The Obama Administration has finally admitted the truth: it has not conducted “record deportations” of illegal aliens. The admission came from Homeland Security Secretary Jeh Johnson, following the revelations of critics who debunked the alleged record. The administration advanced this claim, evidently, to make its support for amnesty more palatable to Americans who doubt its promises to enforce immigration law after passage of amnesty.
The deception is in the definition. Most people define “deportation” as removal of an illegal alien from our country’s interior and sending him back home. That in fact was how the government defined it before Obama. After he became president, Homeland Security expanded the definition to include illegal aliens caught at the border and then quickly sent back home. Such “deportations” do nothing to reduce the resident illegal alien population of nearly 12 million.
As The Washington Times reported on March 14, “[Johnson] acknowledged . . . that his department’s deportation numbers are now mostly made up of illegal immigrants caught at the border, not just those from the interior, which means they can’t be compared one-to-one with deportations under President Bush or other prior administrations.
Interestingly, the “record deportations” claim has prompted a great outcry among advocates of illegal aliens. On one occasion, Obama tried to reassure some of them of his real intentions and even admitted that the claim was “a little deceptive.” Apparently that made little impression. In protest, they recently labeled Obama the “deporter-in-chief.”
As these advocates have grown increasingly shrill, they have demanded that deportations – which have diminished under Obama – be halted almost completely. Recently Obama met with members of the Congressional Hispanic Caucus who are making this demand, and promised that he would review policies related to deportation.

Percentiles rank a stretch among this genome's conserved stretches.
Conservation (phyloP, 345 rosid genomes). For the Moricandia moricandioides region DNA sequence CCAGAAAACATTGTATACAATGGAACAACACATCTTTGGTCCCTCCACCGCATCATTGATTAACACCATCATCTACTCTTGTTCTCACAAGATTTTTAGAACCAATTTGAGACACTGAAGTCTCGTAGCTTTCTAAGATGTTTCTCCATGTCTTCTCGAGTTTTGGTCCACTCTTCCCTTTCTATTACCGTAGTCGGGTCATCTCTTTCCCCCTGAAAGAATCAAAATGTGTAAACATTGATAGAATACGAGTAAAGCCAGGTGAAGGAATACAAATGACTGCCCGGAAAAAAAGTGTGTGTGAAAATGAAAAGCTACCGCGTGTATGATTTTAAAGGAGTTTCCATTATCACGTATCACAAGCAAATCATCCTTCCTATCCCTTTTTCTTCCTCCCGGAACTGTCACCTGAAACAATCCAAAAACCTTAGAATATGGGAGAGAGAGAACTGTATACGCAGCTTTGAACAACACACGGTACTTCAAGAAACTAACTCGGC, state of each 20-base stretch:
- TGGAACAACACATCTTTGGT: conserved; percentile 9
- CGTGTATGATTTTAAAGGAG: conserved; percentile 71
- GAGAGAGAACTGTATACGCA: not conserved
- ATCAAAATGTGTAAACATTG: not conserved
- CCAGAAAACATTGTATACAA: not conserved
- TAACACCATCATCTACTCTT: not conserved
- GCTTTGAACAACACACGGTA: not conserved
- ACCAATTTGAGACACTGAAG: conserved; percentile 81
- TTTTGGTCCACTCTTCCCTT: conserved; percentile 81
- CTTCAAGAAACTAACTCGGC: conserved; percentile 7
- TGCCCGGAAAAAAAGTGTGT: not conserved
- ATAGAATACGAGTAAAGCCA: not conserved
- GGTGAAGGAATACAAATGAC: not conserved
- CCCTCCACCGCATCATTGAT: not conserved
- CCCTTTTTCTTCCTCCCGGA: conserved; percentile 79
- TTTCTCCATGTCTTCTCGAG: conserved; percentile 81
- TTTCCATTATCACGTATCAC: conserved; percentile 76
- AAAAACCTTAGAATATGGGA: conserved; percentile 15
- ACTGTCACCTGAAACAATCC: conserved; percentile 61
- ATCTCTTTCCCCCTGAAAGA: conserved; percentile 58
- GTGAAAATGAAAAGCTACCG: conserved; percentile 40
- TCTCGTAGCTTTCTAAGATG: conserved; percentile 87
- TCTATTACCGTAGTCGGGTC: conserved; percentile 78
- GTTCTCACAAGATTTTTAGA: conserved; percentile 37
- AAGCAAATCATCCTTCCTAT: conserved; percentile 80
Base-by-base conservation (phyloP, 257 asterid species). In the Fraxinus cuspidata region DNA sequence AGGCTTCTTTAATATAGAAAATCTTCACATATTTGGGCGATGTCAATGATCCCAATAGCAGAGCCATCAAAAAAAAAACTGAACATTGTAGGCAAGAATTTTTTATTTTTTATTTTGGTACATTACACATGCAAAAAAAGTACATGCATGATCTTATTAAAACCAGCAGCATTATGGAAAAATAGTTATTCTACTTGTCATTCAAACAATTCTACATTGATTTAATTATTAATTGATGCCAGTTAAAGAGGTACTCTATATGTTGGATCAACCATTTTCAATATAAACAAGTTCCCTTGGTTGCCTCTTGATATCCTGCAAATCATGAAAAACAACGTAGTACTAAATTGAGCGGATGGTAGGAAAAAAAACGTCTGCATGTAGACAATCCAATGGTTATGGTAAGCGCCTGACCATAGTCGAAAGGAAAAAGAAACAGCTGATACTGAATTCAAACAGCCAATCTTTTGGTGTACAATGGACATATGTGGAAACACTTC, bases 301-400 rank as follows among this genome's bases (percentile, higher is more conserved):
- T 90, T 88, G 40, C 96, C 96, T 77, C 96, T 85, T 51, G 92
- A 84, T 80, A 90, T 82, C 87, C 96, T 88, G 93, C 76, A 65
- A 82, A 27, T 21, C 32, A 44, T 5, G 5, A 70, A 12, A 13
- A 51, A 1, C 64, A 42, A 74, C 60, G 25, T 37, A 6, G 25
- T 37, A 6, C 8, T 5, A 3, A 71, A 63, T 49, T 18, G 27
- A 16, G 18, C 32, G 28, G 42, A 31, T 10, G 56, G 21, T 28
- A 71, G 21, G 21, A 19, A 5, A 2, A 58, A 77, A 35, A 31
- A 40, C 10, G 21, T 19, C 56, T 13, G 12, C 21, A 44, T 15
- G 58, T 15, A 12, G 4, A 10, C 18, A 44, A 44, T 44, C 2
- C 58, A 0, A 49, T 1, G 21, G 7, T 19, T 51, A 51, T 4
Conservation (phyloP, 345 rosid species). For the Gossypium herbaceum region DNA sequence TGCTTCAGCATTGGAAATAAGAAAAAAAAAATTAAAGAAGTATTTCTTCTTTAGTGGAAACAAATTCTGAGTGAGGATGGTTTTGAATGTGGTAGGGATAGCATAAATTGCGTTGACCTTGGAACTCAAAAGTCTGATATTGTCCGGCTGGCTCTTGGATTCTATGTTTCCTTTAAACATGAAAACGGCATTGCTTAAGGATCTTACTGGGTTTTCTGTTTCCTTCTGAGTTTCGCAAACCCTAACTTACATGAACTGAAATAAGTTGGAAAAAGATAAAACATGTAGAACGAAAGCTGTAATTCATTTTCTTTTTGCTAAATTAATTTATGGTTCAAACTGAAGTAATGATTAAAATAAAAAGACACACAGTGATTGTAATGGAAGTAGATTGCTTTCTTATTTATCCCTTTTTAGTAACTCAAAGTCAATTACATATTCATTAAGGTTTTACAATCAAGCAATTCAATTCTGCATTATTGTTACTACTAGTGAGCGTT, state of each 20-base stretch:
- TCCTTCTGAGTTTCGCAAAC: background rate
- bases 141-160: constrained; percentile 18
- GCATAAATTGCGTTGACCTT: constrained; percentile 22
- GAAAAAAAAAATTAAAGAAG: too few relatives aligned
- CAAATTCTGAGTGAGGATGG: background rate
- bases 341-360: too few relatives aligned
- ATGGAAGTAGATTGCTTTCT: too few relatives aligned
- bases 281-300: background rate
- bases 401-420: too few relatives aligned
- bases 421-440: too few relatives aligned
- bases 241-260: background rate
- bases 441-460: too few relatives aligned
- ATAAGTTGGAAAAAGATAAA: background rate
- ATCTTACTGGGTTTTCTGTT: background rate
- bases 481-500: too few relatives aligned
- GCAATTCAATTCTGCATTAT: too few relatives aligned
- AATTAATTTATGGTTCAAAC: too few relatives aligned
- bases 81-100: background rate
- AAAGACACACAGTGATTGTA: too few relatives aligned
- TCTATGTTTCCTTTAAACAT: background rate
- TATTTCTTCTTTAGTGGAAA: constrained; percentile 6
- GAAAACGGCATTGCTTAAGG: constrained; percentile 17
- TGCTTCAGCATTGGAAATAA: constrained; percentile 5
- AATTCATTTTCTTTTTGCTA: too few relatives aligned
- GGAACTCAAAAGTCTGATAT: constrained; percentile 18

Previously, he said that there was nothing he could do about it, and that change was up to Congress. Said Hispanic Caucus member Luis Gutierrez (D-IL), “It’s clear the pleas . . . got through to the president.”
In the words of Yogi Berra, “It’s déjà vu all over again.” In 2011, Obama stated that he had no authority to give legal status to illegal aliens in the Dream Act category, that such a decision properly belonged to Congress. But just a year later, he simply proclaimed it.
Playing on the possibility of another edict to benefit illegal aliens, Sen. Charles Schumer (D-NY) arrogantly issued the following challenge: “Republicans have only two choices to make. They can either help pass comprehensive reform [i.e., amnesty], or they can sit idly by and watch the president greatly curtail deportations.”
As amnesty advocates apply this pressure, no doubt they will continue citing the “record deportations” that supposedly justify few deportations, even though that record never existed in the first place. And they may get away with it, notwithstanding the belated admission of truth by the administration. As a certain German leader once observed, if you tell a Big Lie often enough, most people – all evidence to the contrary – will believe it.